In a report published this month, the Office of Inspector General (OIG) for the U.S. Department of Justice (DOJ) investigated the shooting death of Immigration and Customs Enforcement (ICE) Agent Jaime Zapata by drug cartel members. The report revealed that Zapata’s death may have been prevented if arms trafficking arrests had been made before the Feb. 15, 2011, attack.
The report’s executive summary states:
Overall we found numerous problems with ATF’s assimilation of information concerning the Osorio brothers and Morrison and the timeliness of ATF’s response to mounting evidence that they were committing firearms offenses. We determined that ATF’s Dallas Field Division had collected sufficient facts prior to Otilio Osorio’s purchase of the Osorio Firearm to justify questioning Ranferi Osorio and Morrison or taking other investigative steps within a reasonable time about their firearms purchases.
We do not believe that it is possible to identify what investigative steps should have been taken at the time, or precisely when arrests should have occurred, and that to attempt to do so now would be speculative.
We do, however, believe that there clearly was probable cause to arrest both Osorio brothers and Morrison after ATF witnessed the Osorios complete a transfer of 40 firearms on November 9, 2010. Yet, ATF’s first contact with the Osorios and Morrison did not occur until late February 2011. We did not agree with explanations that ATF offered for this delay.
The executive summary explains the circumstances on the day that members of the Los Zetas drug cartel opened fire on the vehicle carrying Zapata and ICE agent Victor Avila, who was seriously injured in the attack. The killers had been trafficking in arms and their activities were known by federal law enforcement, but they were only arrested after Zapata’s death.
On February 15, 2011, ICE Agents Victor Avila and Jaime Zapata were driving on a highway near the town of Santa Maria del Rio, approximately 200 miles north of Mexico City, when members of the Los Zetas (Zetas) drug trafficking organization opened fire on their vehicle. Agent Zapata died from his injuries and Agent Avila was seriously wounded.
On February 23, 2011, the Mexican military arrested several Zeta members and associates in in connection with the Zapata/Avila shooting and seized six firearms. Traces of these firearms showed that Otilio Osorio had purchased one of the firearms (Osorio Firearm) on October 10, 2010 at the Dallas-Fort Worth Gun Show, and that Robert Riendfliesh had purchased another of the firearms (Riendfliesh Firearm), on August 20, 2010 at a pawn shop in Beaumont, Texas. ATF’s comparison of cartridge casings and the statements of Zeta members linked both weapons to the Zapata/Avila shooting scene.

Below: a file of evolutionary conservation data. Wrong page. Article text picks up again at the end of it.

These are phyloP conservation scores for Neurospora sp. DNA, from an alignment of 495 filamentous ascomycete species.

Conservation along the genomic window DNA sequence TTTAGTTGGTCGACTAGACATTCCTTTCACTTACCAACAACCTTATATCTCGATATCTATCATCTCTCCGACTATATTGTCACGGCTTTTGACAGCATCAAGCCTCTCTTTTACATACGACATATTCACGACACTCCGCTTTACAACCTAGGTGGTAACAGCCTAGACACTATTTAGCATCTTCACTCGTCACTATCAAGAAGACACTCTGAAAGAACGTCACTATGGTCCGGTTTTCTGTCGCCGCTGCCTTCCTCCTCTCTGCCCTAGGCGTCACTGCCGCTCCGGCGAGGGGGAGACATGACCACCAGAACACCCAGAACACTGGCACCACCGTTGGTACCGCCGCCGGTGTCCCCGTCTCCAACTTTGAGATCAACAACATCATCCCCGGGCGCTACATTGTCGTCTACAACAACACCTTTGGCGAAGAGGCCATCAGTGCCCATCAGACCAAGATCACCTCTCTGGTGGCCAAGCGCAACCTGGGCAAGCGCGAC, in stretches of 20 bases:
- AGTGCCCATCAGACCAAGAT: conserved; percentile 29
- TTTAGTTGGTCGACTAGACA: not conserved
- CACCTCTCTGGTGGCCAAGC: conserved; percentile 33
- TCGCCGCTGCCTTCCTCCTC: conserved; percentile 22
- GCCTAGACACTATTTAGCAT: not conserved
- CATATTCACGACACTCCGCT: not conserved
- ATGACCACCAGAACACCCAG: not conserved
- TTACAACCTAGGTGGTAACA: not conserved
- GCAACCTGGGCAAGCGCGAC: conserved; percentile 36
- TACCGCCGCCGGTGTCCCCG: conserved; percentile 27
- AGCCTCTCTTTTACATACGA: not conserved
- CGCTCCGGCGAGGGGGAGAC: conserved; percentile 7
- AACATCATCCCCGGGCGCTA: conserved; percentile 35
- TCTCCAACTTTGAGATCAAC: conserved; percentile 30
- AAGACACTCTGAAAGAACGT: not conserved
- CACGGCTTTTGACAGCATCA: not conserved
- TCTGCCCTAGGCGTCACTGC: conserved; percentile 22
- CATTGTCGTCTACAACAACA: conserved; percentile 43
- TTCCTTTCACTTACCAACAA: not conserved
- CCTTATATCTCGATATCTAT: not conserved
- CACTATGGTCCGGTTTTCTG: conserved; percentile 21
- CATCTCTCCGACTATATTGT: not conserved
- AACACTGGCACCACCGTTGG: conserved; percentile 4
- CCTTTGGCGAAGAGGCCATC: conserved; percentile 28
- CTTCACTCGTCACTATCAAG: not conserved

Osorio and Riendfliesh were arrested along with Osorio’s brother, Ranferi, and a neighbor, Kelvin Morrison, shortly after ATF completed traces of the firearms on February 25, 2011.
The 118-page report provides detailed evidence of the OIG’s investigation and draws conclusions but relies on earlier reports to provide recommendations on how the DOJ can improve their operations.
The report conclusion states:
We have opted not to make recommendations for improvement in this report, as we believe that the recommendations contained in our report on Operation Fast and Furious and in our recent report on the implementation of recommendations from that report are sufficient to address the deficiencies we identified here.
As all of these reviews demonstrate, the stakes for law enforcement in these high risk situations are significant, and the possibility of tragic consequences for failure to respond to them appropriately is all too real.
We intend to continue to monitor the progress of the Department and its law enforcement components to make every effort to ensure that it takes all possible steps to ameliorate that risk and to ensure that it acts pursuant to appropriate policies to protect the public safety in carrying out its essential mission.